Bachelor's thesis Sidney Schamel

 

Development and construction of solar thermal test bench

Diagram of the solar thermal test bench Copyright: EBC Diagram of the solar thermal test bench

With 87 % of the energy demand of a single-family home ascribed to heating and warm water, solar thermal energy offers a solution to increase renewable energy coverage and conserve resources through an easy integration in existing water heating systems. When designing such water heating systems, it is necessary to have a deep understanding of the yield forecast associated with solar thermal energy collectors.

During the course of this work, an existing solar thermal test bench was developed further, in order to allow for the recording of the absorbed energy by different collectors. The design of a controller, which regulates the volume flow through a bypass and henceforth the cooling power, enables the fulfilment of repeatable inlet temperatures. A comparison between experimentally determined efficiency rates and those calculated through coefficients supplied by the manufacturer reveal only a partial accordance. A slight overcast sky results in a deviation of 6,28 % while a clouding over to an increase of up to 35,26 % leads.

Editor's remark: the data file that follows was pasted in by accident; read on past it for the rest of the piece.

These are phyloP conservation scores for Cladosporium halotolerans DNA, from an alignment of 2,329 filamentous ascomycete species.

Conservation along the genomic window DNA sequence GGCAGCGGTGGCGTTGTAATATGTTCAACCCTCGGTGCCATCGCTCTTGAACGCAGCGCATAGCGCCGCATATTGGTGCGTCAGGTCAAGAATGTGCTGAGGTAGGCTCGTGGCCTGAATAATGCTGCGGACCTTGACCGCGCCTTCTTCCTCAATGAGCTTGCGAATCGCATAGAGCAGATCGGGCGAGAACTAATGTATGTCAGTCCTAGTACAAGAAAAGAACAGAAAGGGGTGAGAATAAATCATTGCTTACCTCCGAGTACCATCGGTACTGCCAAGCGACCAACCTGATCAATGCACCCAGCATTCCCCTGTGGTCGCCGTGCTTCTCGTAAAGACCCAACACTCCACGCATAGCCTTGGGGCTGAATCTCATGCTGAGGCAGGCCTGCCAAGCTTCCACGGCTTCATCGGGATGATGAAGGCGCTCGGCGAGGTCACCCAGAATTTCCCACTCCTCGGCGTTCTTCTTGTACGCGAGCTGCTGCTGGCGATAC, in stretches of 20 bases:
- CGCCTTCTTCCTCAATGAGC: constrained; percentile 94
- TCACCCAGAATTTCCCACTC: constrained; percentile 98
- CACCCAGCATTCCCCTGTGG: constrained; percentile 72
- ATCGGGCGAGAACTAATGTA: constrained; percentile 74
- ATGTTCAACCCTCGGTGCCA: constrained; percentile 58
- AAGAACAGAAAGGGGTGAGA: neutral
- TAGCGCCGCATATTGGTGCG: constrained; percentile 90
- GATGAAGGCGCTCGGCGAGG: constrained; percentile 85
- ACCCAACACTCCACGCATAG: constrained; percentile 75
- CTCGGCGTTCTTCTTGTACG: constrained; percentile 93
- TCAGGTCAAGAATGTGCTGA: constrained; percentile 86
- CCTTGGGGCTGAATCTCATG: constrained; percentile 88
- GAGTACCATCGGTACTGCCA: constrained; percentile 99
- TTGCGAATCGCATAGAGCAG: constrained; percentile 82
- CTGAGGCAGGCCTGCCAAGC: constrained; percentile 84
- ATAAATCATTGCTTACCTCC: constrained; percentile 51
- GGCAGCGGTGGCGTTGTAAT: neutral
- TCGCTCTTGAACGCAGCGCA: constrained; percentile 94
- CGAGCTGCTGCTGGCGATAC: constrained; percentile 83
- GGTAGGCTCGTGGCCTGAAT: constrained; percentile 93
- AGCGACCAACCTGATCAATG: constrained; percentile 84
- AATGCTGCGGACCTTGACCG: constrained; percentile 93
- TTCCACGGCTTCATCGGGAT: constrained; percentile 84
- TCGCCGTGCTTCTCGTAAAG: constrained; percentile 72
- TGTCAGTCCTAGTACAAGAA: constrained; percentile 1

Graphical comparison between experimentally determined efficiency and through performance coefficients estimated efficiency Copyright: EBC Graphical comparison between experimentally determined efficiency and through performance coefficients estimated efficiency

An Assessment of the Modelica flat plate collector model found in the HVAC library of the E.ON ERC leads to similar results. Through comparing experimentally obtained outlet temperatures with simulated studies of the same environmental conditions, an increase in deviation is observed as the fraction of diffuse light increases. When observing constant inlet temperatures, experimentally obtained and through simulation estimated outlet temperatures diverged less than 5 % under slightly overcast skies. A clouding over led to an increase in deviation to 104 %. Transient experiments with changing inlet temperatures increased these to 75 % under slightly overcast skies and 195 % in cloudy weather. A validation and verification of the model is therefore not possible.